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Research

 

CEEP faculty and affiliates are involved in the full spectrum of program evaluation approaches. These include

(1) Project evaluations as short-term consultants (often case-study based). Example: An evaluation of investments by the World Bank and the Global Environment Facility in Costa Rica’s national Payments for Environmental Services program (Sills et al. 2005).  A two-week long team mission aimed at using program theory and available data to provide insights into the performance of a 5-year old national environmental incentive program.  The program theory identified causal pathways through which the program may or may not achieve its objectives, and available data were used in a heuristic way to test the theory.  The results offered insights into ways in which the program could be altered to improve future effectiveness. For example, the data were consistent with a program suffering from poor targeting as a result of landowners volunteering unthreatened ecosystems into the program. Advice on contract design to resolve this problem were thus offered.

(2) Ex post observational studies using state-of-the-art statistical methodsExample: An evaluation of the way in which citizens move in and out of communities conditional on environmental (Banzhaf and Walsh, 2008).  Based on predictions from a theoretical model that allows citizens to sort across communities based on their preferences and constraints, a statistical analysis (difference-in-difference) was undertaken to test whether households “vote with their feet” in response to changes in environmental quality.  The analysis found that households do indeed vote with their feet, and this potential for “environmental gentrification” has important implications both for the analysis of environmental equity and for the design of environmental policies aimed at benefiting the less-advantaged elements of society.

(3) Ex ante experimental and quasi-experimental project designs (i.e., controlled policy experiments). Example: A collaboration between CEEP faculty and employees at the Cobb County Water System in metropolitan Atlanta during the 2007 drought to test the effectiveness of different approaches to reducing residential water consumption using an experimental design (Ferraro and Price, 2009).  CEEP faculty provided expertise in behavioral theory and in experimental design, and Cobb County practitioners provided knowledge of the policy context and their years of practical experience. The collaboration between faculty and practitioners ensured that the field experiment was designed to answer the most relevant policy questions. The study found that the approaches historically used by the Water System had little impact, but an approach based on theories from the behavioral science literature had a much more substantial impact.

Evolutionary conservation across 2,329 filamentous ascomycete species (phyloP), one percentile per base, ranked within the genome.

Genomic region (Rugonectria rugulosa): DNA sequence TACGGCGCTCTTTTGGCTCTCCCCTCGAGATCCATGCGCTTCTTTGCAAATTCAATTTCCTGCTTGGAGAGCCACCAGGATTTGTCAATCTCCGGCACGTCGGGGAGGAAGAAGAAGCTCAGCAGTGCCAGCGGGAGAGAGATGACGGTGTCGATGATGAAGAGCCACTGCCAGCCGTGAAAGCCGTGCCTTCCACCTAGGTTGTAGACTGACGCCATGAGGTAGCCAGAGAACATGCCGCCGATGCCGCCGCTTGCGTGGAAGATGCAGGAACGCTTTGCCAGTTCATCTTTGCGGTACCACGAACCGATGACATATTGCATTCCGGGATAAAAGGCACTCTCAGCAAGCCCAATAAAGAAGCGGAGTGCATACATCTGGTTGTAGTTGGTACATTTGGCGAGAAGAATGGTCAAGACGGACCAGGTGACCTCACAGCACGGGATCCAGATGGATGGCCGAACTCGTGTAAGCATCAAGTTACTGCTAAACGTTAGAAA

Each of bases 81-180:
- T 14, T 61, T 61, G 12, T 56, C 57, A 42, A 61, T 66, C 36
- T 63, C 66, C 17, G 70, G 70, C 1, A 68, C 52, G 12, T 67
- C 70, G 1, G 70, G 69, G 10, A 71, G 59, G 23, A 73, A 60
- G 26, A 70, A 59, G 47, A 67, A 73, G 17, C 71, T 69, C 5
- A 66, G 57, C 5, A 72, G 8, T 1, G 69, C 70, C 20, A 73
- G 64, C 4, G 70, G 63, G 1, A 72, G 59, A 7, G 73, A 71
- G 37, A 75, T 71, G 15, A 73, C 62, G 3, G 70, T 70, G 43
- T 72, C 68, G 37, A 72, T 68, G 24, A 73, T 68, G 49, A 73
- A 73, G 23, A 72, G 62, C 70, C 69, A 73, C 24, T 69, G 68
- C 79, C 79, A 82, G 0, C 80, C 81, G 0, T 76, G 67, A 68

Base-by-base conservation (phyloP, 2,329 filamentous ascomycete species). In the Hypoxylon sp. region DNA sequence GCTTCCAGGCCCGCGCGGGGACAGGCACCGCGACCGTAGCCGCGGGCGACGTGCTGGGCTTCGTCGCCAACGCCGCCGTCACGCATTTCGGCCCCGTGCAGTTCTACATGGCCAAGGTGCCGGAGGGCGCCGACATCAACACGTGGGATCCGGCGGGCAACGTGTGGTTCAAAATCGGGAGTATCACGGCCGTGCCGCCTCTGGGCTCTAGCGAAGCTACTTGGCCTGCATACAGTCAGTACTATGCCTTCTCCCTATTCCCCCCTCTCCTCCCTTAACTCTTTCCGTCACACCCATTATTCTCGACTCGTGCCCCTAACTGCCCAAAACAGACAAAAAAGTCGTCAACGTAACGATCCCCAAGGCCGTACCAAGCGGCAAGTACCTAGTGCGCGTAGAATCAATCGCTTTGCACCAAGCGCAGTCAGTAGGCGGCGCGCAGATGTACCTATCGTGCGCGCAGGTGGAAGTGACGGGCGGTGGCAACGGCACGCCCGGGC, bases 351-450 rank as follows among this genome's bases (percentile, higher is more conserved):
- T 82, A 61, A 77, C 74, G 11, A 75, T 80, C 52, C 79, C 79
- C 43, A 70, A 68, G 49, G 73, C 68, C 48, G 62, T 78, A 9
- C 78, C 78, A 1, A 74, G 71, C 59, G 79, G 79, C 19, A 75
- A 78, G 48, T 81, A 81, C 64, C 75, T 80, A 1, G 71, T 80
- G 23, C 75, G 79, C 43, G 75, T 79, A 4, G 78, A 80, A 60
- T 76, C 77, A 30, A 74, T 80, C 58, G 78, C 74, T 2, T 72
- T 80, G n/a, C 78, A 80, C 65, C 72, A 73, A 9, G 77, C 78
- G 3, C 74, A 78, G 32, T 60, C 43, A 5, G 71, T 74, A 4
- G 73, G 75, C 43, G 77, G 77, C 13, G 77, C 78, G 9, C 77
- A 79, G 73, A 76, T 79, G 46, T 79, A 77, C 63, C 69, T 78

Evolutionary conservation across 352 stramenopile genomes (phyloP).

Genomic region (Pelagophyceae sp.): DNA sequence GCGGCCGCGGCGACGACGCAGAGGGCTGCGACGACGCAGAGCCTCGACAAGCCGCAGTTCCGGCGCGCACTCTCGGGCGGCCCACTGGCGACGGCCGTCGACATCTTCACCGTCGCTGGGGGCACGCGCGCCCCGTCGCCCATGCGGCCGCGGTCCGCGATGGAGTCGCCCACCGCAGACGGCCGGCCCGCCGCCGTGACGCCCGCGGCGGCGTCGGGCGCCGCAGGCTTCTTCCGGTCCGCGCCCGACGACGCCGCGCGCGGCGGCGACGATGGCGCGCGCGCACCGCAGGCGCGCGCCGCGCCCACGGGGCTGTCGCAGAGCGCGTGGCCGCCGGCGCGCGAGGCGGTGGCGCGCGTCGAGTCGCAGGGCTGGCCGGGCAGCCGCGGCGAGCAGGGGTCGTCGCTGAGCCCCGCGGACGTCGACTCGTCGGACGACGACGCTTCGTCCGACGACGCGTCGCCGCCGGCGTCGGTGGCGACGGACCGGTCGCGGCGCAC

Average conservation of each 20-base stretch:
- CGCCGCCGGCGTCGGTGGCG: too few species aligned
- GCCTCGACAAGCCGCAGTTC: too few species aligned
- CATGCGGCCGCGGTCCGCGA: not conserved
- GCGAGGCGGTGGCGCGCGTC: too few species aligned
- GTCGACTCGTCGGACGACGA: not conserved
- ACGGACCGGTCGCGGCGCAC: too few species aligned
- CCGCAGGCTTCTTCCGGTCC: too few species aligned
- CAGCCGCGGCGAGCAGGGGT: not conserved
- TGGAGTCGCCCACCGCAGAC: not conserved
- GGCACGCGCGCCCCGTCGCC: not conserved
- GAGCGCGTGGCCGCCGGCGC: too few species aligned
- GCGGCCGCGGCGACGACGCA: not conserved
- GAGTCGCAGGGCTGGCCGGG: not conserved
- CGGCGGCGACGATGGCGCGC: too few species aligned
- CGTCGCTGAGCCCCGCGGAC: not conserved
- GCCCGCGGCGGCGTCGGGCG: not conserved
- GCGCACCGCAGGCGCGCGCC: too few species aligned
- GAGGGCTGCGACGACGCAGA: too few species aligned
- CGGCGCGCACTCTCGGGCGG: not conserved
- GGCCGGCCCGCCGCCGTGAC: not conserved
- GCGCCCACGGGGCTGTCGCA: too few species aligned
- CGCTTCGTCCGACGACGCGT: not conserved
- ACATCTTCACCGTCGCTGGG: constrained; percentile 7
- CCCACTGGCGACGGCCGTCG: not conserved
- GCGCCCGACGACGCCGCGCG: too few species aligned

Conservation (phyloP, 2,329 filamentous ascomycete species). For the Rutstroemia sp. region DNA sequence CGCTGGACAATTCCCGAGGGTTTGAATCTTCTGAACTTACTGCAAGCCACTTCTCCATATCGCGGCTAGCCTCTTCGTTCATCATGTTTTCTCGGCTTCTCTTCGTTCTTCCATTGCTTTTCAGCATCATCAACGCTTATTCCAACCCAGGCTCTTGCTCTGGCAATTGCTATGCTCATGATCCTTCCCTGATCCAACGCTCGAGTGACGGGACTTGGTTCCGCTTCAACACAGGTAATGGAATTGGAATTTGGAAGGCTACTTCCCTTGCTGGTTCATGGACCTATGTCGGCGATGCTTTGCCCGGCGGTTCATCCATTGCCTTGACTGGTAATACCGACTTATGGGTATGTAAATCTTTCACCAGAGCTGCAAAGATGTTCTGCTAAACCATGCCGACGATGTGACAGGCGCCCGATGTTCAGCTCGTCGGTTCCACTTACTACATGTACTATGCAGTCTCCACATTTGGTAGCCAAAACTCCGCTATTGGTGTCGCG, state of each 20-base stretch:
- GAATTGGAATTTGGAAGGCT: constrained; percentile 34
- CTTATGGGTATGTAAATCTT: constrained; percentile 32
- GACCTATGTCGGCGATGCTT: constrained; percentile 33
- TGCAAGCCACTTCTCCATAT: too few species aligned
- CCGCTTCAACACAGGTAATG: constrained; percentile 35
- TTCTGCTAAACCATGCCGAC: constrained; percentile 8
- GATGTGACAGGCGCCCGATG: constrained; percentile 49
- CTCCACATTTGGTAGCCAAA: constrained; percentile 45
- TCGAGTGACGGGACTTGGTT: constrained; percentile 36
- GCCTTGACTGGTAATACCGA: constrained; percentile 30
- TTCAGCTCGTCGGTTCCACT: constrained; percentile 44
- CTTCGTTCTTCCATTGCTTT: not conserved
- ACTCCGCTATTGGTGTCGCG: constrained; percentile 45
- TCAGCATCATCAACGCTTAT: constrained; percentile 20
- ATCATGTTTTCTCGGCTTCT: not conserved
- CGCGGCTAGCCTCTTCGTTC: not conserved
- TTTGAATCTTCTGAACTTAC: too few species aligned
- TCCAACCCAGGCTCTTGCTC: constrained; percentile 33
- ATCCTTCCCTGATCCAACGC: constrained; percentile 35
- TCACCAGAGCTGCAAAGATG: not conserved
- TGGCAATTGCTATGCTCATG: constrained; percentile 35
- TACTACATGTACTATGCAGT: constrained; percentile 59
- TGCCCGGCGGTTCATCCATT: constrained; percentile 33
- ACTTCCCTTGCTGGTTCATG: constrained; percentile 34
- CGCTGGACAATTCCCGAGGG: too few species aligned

Selected Recent Publications of CEEP faculty
Andam, KS, PJ Ferraro, A Pfaff, GA Sanchez-Azofeifa, and J Robalino. 2008. Measuring the Effectiveness of Protected Area Networks in Reducing Deforestation. Proceedings of the National Academy of Sciences 105(42): 16089-16094.

Andam, K, PJ Ferraro, KE Sims, A Healy, and MB Holland. 2010. Protected Areas Reduced Poverty in Costa Rica and Thailand. Proceedings of the National Academy of Sciences 107(22): 9996-10001.

Arriagada, PJ Ferraro, S Pattanayak, R, E Sills, S Cordero. Forthcoming. Do payments for environmental services reduce deforestation? A farm-level evaluation from Costa Rica. Land Economics.

Arriagada, R, EO Sills, SK Pattanayak, and PJ Ferraro. 2009. Combining Qualitative and Quantitative Methods to Evaluate Participation in Costa Rica's Program of Payments for Environmental Services. Journal of Sustainable Forestry 28(3): 343-367.

Banzhaf, H.S. The Political Economy of Environmental Justice, Stanford University Press, forthcoming.

Banzhaf, H.S. Forthcoming.  Regulatory Impact Analyses of Environmental Justice Effects,  Journal of Land Use & Environmental Law.

Banzhaf, H.S. 2010.  Economics at the Fringe: Non-Market Valuation Studies and their Role in Land Use Plans in the United States, Journal of Environmental Management 91(3):592-602.

Banzhaf, H.S. 2009.  Objective or Multi-objective? Two Historically Competing Visions for Benefit-Cost Analysis.  Land Economics 85(1): 1-23.

Banzhaf, H.S., and N. Lavery. 2010.  Can the Land Tax Help Curb Urban Sprawl? Evidence from Growth Patterns in Pennsylvania,  Journal of Urban Economics 67(2):169-79.